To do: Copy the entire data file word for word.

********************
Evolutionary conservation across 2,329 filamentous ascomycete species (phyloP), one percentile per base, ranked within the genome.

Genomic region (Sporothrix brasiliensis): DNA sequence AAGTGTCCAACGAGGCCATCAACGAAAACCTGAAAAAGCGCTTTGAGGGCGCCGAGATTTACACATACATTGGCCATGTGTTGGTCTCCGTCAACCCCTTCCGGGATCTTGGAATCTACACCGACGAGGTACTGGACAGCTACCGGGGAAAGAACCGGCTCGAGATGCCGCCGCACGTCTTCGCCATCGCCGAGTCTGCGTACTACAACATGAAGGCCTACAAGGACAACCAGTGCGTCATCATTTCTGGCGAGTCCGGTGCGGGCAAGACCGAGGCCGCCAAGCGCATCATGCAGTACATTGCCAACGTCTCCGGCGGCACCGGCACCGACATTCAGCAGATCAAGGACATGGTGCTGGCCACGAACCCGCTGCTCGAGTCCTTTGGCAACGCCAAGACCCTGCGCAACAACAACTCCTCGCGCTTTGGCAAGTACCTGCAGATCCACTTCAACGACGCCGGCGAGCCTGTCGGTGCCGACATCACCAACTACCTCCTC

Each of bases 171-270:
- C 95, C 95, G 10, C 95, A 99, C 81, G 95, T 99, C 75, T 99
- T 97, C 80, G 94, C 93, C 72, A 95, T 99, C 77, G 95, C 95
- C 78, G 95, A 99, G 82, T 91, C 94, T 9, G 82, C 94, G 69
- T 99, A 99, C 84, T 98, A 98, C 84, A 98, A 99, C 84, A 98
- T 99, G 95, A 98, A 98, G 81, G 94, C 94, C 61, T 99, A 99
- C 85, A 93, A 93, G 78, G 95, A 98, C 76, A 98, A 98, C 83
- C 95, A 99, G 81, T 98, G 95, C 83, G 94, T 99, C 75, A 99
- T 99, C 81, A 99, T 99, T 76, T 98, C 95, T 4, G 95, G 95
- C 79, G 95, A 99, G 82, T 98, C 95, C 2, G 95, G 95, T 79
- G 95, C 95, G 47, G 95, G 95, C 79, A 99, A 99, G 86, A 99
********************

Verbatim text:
Evolutionary conservation across 2,329 filamentous ascomycete species (phyloP), one percentile per base, ranked within the genome.

Genomic region (Sporothrix brasiliensis): DNA sequence AAGTGTCCAACGAGGCCATCAACGAAAACCTGAAAAAGCGCTTTGAGGGCGCCGAGATTTACACATACATTGGCCATGTGTTGGTCTCCGTCAACCCCTTCCGGGATCTTGGAATCTACACCGACGAGGTACTGGACAGCTACCGGGGAAAGAACCGGCTCGAGATGCCGCCGCACGTCTTCGCCATCGCCGAGTCTGCGTACTACAACATGAAGGCCTACAAGGACAACCAGTGCGTCATCATTTCTGGCGAGTCCGGTGCGGGCAAGACCGAGGCCGCCAAGCGCATCATGCAGTACATTGCCAACGTCTCCGGCGGCACCGGCACCGACATTCAGCAGATCAAGGACATGGTGCTGGCCACGAACCCGCTGCTCGAGTCCTTTGGCAACGCCAAGACCCTGCGCAACAACAACTCCTCGCGCTTTGGCAAGTACCTGCAGATCCACTTCAACGACGCCGGCGAGCCTGTCGGTGCCGACATCACCAACTACCTCCTC

Each of bases 171-270:
- C 95, C 95, G 10, C 95, A 99, C 81, G 95, T 99, C 75, T 99
- T 97, C 80, G 94, C 93, C 72, A 95, T 99, C 77, G 95, C 95
- C 78, G 95, A 99, G 82, T 91, C 94, T 9, G 82, C 94, G 69
- T 99, A 99, C 84, T 98, A 98, C 84, A 98, A 99, C 84, A 98
- T 99, G 95, A 98, A 98, G 81, G 94, C 94, C 61, T 99, A 99
- C 85, A 93, A 93, G 78, G 95, A 98, C 76, A 98, A 98, C 83
- C 95, A 99, G 81, T 98, G 95, C 83, G 94, T 99, C 75, A 99
- T 99, C 81, A 99, T 99, T 76, T 98, C 95, T 4, G 95, G 95
- C 79, G 95, A 99, G 82, T 98, C 95, C 2, G 95, G 95, T 79
- G 95, C 95, G 47, G 95, G 95, C 79, A 99, A 99, G 86, A 99